Sean Oldfield is chief executive officer at Castle Trust
The cause of the global financial crisis was actually quite simple: too many people borrowed too much money, which was unrealistically cheap for too long.
The problems we are now facing are all knock-on effects of high personal leverage and, to a lesser extent, corporate leverage. The problem wasn’t obvious at the time but as asset values fell, particularly house prices, the real situation emerged.
All leverage is risky and a mortgage, often very high leverage and very personal, is no different.
Giving a speech before Christmas, Monetary Policy Committee member Professor David Miles suggested shared equity arrangements could provide a long-term solution to the risk associated with mortgages: “As a result of the major changes in financial markets in the wake of the crises of 2007 and 2008 the ways in which home-ownership is financed are changing. Many of these changes will be permanent. More equity will be used by new buyers to finance house purchase than was typical in the years before the crisis. Some of that equity will come from outside financing – which creates benefits in terms of risk sharing.”
I’ve outlined below the three macro issues facing today’s economy and three key related benefits of shared equity arrangements.
Issue 1: Housing is probably the largest source of systemic risk in the banking system.
It is the largest asset class in the UK, worth more than £4,000bn but has more gearing than other asset classes – with similar volatility to a UK equity index. The average loan to value for new mortgages in the UK is around 69% for home movers and 80% for first-time buyers, whereas UK equities, to continue the comparison, are typically held with little or no gearing.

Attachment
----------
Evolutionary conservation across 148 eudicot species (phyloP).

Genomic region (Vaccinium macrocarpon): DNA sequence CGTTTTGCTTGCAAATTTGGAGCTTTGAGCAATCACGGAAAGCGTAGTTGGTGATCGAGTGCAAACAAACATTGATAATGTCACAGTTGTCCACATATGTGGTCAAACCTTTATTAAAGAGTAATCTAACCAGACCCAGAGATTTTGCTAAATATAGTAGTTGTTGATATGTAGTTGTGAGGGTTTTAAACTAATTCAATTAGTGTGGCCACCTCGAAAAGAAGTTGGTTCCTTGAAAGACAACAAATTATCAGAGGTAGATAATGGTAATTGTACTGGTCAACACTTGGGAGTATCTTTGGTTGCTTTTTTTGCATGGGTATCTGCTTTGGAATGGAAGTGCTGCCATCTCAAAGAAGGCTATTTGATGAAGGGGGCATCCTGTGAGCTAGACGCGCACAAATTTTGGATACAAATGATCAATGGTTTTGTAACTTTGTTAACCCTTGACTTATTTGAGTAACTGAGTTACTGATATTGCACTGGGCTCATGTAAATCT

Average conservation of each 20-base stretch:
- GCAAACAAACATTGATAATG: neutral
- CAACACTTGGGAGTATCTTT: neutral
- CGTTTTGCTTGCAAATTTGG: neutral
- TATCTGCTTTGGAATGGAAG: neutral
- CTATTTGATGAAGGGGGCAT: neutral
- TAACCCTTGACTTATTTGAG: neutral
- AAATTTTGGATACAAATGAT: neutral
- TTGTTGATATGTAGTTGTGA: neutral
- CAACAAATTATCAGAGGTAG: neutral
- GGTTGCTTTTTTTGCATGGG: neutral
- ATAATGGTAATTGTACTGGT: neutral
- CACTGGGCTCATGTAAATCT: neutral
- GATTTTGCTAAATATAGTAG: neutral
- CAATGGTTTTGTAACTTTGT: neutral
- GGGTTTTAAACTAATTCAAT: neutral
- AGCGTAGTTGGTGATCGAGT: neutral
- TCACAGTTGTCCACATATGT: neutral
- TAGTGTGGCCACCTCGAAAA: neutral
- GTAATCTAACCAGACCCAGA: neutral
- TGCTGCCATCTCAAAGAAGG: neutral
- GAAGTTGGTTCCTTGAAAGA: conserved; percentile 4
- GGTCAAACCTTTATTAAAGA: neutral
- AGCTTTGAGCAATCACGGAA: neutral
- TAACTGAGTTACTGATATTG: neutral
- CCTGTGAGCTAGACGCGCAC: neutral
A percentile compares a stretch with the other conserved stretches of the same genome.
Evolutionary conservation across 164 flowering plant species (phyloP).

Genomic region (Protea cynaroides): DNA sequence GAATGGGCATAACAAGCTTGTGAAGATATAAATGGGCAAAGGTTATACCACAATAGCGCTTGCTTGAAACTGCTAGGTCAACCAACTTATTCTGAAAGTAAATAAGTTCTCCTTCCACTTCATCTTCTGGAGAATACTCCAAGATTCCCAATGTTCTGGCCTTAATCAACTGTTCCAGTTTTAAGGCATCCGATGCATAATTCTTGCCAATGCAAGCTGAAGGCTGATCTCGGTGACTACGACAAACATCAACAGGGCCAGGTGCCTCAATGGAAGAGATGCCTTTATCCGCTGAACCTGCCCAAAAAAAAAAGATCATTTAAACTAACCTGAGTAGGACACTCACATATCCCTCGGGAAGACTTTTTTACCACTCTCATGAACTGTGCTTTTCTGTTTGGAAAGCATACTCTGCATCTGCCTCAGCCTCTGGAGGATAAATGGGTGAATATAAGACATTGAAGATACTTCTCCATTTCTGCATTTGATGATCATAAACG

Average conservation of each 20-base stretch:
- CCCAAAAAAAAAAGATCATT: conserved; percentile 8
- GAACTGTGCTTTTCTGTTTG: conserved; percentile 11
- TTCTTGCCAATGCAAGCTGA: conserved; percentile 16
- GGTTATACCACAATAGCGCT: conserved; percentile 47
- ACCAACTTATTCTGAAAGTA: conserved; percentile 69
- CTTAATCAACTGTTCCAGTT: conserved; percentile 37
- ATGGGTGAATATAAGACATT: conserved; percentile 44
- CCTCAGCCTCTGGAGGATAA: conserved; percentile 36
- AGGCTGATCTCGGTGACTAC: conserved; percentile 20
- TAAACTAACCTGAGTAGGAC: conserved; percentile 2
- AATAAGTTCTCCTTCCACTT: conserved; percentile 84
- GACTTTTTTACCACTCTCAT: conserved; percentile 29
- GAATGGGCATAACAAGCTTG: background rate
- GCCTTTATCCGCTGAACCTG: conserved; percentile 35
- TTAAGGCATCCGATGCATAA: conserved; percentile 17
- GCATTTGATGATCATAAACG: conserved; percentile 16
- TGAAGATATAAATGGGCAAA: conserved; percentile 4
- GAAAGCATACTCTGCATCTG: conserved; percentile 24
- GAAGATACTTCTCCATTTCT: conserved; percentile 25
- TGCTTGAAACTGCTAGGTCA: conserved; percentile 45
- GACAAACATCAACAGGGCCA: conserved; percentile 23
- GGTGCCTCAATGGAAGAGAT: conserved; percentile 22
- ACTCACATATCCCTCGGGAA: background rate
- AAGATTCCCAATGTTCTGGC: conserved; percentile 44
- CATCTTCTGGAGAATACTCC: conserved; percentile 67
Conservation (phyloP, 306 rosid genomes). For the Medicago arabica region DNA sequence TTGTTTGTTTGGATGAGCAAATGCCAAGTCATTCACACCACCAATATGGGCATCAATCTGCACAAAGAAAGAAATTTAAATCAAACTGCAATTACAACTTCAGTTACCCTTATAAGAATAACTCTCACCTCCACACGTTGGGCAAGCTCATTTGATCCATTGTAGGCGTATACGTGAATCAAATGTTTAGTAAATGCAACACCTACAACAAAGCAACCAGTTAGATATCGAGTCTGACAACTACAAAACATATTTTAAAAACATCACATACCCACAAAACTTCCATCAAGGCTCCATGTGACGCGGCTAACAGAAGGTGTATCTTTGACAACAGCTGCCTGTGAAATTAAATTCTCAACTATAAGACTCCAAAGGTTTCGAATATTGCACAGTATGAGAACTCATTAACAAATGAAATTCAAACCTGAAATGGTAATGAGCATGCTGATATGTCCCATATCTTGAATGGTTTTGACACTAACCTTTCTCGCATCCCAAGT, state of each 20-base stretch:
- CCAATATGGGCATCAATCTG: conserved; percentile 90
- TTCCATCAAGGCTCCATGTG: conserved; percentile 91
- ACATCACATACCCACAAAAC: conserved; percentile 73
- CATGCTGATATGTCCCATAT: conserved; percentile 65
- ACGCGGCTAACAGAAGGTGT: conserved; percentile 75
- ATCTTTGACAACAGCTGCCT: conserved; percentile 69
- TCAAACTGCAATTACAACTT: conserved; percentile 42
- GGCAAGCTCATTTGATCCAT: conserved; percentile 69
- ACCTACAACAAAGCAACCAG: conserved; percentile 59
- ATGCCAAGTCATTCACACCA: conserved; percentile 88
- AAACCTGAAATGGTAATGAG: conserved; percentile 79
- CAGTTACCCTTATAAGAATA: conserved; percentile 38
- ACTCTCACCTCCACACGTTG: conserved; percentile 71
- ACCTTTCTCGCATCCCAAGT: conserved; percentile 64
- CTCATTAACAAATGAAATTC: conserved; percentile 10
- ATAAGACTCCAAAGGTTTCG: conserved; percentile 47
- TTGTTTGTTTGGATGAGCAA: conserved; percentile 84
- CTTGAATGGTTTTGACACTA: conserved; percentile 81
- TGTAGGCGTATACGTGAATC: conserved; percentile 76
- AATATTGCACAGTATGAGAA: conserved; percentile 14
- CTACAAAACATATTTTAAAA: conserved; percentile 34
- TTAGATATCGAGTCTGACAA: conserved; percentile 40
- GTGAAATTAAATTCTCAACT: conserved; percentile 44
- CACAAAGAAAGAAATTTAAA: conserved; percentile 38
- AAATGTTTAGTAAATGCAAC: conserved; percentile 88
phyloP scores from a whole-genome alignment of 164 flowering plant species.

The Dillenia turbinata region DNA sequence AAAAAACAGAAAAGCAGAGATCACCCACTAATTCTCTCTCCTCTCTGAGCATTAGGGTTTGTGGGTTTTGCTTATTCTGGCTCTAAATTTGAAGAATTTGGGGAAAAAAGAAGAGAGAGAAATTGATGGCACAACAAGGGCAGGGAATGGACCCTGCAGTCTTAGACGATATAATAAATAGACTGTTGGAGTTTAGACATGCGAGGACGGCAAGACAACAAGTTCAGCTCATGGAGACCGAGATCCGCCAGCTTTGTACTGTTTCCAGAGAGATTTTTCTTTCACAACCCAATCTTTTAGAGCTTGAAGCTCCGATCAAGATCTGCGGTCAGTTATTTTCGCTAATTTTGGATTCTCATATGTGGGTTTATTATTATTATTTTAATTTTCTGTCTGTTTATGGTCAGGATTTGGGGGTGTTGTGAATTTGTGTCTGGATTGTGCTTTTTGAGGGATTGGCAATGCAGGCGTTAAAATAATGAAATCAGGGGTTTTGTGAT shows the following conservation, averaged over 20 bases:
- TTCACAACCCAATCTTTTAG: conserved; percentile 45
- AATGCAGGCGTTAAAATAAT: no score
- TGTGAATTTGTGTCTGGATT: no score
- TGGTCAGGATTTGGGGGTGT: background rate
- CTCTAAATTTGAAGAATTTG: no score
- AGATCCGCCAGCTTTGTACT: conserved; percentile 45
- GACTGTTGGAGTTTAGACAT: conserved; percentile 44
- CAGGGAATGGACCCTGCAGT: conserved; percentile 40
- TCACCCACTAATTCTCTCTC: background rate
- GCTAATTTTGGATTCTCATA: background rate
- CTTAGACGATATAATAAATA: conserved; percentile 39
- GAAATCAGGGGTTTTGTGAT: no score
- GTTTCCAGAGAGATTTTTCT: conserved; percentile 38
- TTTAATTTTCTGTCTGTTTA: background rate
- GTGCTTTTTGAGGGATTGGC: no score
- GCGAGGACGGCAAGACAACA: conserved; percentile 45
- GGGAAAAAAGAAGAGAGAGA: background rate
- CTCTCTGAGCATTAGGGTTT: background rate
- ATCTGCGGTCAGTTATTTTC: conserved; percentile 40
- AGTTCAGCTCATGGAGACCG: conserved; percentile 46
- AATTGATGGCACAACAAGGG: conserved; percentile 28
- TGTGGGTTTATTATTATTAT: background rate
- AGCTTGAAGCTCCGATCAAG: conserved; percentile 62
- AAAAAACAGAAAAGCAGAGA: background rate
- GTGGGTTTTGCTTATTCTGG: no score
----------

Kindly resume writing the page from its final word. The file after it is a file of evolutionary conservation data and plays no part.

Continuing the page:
Issue 2: Bank regulation reforms are likely to reduce lending.
In the aftermath of the credit crunch, there has been much discussion of the need for banks to hold more loss-absorbing capital on their balance sheets. While this will protect the banking industry from a systemic crisis, it will also reduce lending and hold back the economy.
Issue 3: These reforms are also likely to induce “cyclicality”.
A side effect of the current regulations and the proposed reforms are that they will induce cyclicality, the tendency for booms and busts. However much we try to dampen our estimate of capital requirements, it is human nature to think that we have too much capital during a period of boom and too little during a period of bust. As a crisis hits, the banking system capital will be eroded. Banks could attempt to mitigate this by raising capital but raising capital when it is needed most (in a bust) is much more difficult and costly than raising it during a boom. This will inevitably lead to banks reducing their lending capacity in a bust and remaining pro-cyclical.
Shared equity offers clear benefits relating to all three issues in the following ways.
Benefits of shared equity… to the banking system
Because banks lend less in shared equity arrangements, those deals take a significant proportion of the house price risk out of the banking system and therefore reduce credit risk and credit losses.
… to the economy
Shared equity frees up bank capital, allowing increased lending to other sectors of the economy. It reduces leverage, which can contribute to bubbles in house prices, in the housing market.
… to the government
Shared equity reduces the likelihood of a government bail-out by distributing the risk of house price declines to investors who have the capacity and appetite for it, rather than leaving it opaquely embedded in banks and with individuals who do not.
But for shared equity to work on a large scale, those who take on the partial shares in UK housing, and who will be exposed to house price volatility, must be hedged against these risks. Traditional lenders’ liabilities (depositors to whom they pay interest) are not linked to house prices so they would be unacceptably exposed to house price risk and this would not overcome the problems they are already facing.